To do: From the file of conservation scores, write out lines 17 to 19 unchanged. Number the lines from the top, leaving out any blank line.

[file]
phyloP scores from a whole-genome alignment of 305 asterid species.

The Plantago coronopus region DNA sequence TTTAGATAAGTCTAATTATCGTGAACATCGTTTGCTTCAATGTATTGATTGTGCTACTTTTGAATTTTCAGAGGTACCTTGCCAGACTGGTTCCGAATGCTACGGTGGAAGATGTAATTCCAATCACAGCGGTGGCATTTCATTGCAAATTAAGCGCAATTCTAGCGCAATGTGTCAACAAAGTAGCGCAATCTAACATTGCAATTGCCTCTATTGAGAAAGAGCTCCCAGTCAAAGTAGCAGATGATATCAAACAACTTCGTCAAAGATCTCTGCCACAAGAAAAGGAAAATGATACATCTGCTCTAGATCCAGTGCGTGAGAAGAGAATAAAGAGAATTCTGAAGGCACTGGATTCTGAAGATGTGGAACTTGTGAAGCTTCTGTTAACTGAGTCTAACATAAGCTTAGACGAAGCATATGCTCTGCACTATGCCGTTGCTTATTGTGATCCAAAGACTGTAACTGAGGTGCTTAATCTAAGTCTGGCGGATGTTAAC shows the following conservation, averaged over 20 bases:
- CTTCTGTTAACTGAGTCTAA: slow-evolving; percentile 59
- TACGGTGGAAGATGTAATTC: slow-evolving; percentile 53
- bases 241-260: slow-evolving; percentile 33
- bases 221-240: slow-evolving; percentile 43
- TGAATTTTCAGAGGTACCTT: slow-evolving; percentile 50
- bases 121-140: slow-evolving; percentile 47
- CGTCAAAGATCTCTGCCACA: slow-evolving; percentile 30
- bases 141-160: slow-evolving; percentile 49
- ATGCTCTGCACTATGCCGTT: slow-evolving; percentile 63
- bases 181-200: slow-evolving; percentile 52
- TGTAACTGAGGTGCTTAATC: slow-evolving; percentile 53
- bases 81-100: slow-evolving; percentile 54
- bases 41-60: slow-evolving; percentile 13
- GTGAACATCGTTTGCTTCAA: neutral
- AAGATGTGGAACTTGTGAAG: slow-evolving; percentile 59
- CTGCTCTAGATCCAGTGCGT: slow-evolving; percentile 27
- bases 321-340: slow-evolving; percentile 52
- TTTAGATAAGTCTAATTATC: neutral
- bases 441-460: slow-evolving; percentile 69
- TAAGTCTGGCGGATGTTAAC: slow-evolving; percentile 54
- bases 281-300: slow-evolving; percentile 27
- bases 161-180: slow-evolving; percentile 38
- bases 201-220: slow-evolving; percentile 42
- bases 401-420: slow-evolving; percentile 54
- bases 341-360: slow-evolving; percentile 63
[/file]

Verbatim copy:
- AAGATGTGGAACTTGTGAAG: slow-evolving; percentile 59
- CTGCTCTAGATCCAGTGCGT: slow-evolving; percentile 27
- bases 321-340: slow-evolving; percentile 52